Teaching Through Art Creation: An interview with Francine Poitras Jones.

By Faith Wood. Middlebury College. Class of 2024.
Native Presence and Performance (Freshman Seminar Course).

In spring 2021, Vera Longtoe Sheehan (Elnu Abenaki) met with the students of “Native Presence and Performance: Reclaiming the Indigenous Narrative,” a first-year seminar offered by Middlebury College. After the meeting, Longtoe Sheehan recommended the students interview and write about VAAA affiliated artists. This blog post is one of a series that were created for that project, respectfully submitted by a student who self-identifies as non-Native.

Due to the length of this narrative, it will be introduced in three parts over a period of three weeks.

Even at 72 years old, Francine Poitras Jones of the Nulhegan Abenaki tribe plays an active role in teaching through creation. Dressed in her traditional regalia, she often volunteers to visit the classroom to teach students about Abenaki games, songs, culture, and language. Her BlueWolfCrafts Etsy page boasts over 170 items of Native American hand-crafted items, from jewelry made with Wampum shells she herself gathered, to leather pouches and moccasins. Francine does not limit herself with just one or two mediums.[1] For example, in two-dimensional works, her art spans from acrylic painting, to sketches with India ink, to creating with watercolors. For as long as she can remember, Francine has loved and been naturally inclined to creating. “Being able to create things was born into me,” she admits.[2]

Image of beaded moccasins and peaked cap.
Beaded Moccasins and peaked cap

Image of wall hanging by Francine.
Great Blue Heron wall hanging

                At first, Francine studied the work of others in her community, including learning beading techniques from fellow Nulhegan citizen, Lori Lambert. Over time, she has been able to build upon what she has learned and incorporate own personal touches to her art work. These touches are often the inclusion of natural materials, like bark, twigs, shells, leather, and moose and deer scapula. In using these materials, Francine is helping elements of the natural world would otherwise go to waste live on forever. One particular painting incorporated actual bits of birch bark that were peeling off the tree. “It’s my way of thanking the tree for its beauty,” she says warmly.[3] In Francine’s community, animals are not hunted for trophies, only based upon need. If possible, every part of the animal should be used in order to honor its life. Sometimes, she will use animals that her sons have hunted in her art creation, but only after thanking the animal for its life and thanking Creator for providing such


[1] Poitras Jones, Francine. “Handmade Handcrafted Native American-Made Items by BlueWolfCrafts.” (Etsy), 26 Mar. 2021.

[2] Poitras Jones, Francine. Personal Interview. March 2021.

[3] Ibid.

Decolonizing the History that is Taught in Schools Across the Abenaki Homeland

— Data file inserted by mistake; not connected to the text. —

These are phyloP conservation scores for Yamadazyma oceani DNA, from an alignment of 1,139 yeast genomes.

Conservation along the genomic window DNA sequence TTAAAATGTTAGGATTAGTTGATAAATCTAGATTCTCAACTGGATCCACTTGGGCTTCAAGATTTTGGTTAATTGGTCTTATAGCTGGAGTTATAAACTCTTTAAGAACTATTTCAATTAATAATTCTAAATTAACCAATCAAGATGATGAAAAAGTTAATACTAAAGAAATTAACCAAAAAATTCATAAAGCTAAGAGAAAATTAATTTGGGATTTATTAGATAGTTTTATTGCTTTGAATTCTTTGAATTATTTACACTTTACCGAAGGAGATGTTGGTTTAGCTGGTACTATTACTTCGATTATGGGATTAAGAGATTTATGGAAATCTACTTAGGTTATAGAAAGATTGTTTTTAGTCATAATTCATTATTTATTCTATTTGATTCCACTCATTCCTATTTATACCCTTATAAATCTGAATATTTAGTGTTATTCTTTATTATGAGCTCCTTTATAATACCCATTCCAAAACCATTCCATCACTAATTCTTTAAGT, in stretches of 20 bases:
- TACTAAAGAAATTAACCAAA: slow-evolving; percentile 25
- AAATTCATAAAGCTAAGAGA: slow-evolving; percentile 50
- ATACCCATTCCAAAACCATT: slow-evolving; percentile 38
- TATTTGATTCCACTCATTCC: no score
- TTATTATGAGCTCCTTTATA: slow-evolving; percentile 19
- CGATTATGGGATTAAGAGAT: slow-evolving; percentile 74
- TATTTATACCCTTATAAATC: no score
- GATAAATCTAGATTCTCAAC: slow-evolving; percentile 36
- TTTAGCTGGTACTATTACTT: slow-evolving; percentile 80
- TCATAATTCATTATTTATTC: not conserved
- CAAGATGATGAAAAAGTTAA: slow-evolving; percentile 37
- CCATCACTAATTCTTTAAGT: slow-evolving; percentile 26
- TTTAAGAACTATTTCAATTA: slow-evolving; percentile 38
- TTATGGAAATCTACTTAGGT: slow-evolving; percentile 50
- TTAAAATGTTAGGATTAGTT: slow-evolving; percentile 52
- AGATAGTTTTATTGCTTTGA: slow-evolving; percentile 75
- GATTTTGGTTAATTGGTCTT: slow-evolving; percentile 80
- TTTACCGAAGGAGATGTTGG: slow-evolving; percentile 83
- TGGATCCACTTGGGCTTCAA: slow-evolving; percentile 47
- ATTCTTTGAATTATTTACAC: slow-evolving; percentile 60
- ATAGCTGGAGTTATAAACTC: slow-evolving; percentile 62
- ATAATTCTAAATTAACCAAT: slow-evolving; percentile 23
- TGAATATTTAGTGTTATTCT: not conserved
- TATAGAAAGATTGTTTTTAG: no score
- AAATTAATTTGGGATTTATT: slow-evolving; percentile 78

Vera Longtoe Sheehan, Elnu Abenaki Tribe, Director, Vermont Abenaki Artists Association, and Abenaki Arts & Education Center.

Originaly published by Mt. Kearsarge Indian Museum on Jan 23, 2020. View original here.

If your not familiar with the term decolonization you probably recognize the Latin prefix de- meaning to reverse and the word colonization which refers to the process by which the colonial settlers move into and took control of Indigenous lands. Colonization is the brutal process by which one group of people overpowers another group of people, takes control of all of the resources and it generally causes irreparable loss and harm to the original inhabitants. The new government forces new laws and customs upon the group that is being dominated. In theory decolonization would return society in the Americas to its original state before colonization but that process would be nearly impossible and far too complicated because we cannot undo what has been done but we can help mitigate the damages that have been done to the Abenaki communities of the region. For me this work is about reclamation, truth, and education so this article will focus on my work developing decolonized educational resources for schools.

I began developing and presenting Native American programs in classrooms over twenty years ago because I knew there was a gap in what and how our children were being taught about American history and the Native American people of our region. The problem of Abenaki erasure in school curriculum is multi-dimensional. Over the years, there have been very few changes in how Native American culture is taught. Many of us grew up learning the same incorrect history as our children will and that same history is passed from one generation to another. We also rely upon history books that are out-dated and incomplete because they written from a single perspective so long ago . 

Adding to the dilemma is many of us grew up learning many stereotypes and myths about Native American people.

Therefore, with some exceptions, children are still taught that the original Native American inhabitants of N’dakinna (Abenaki for homeland) are no longer here which  was proven false when four Abenaki communities fought for and won state recognition in Vermont in 2011 and 2012. Therefore, it’s disconcerting when I ask children what they know about Native Americans and they always seem to use the past tense because they didn’t realize that Native Americans are still alive. 


After many years of doing programs at schools, museums, and historic sites, I returned to college where my Graduate research focused on “Abenaki Erasure and Continuity of Culture in Their Homeland.” The culmination of my studies is the Abenaki Arts & Education website which is a free resource that teachers and students can use to learn more about the continuity of Abenaki history and culture into the present day. The website includes recommending readings, articles, videos, and study guides to help people better understand our culture. Visitors can be assured that the resources have been vetting by knowledgeable Abenaki educators and culture bearers.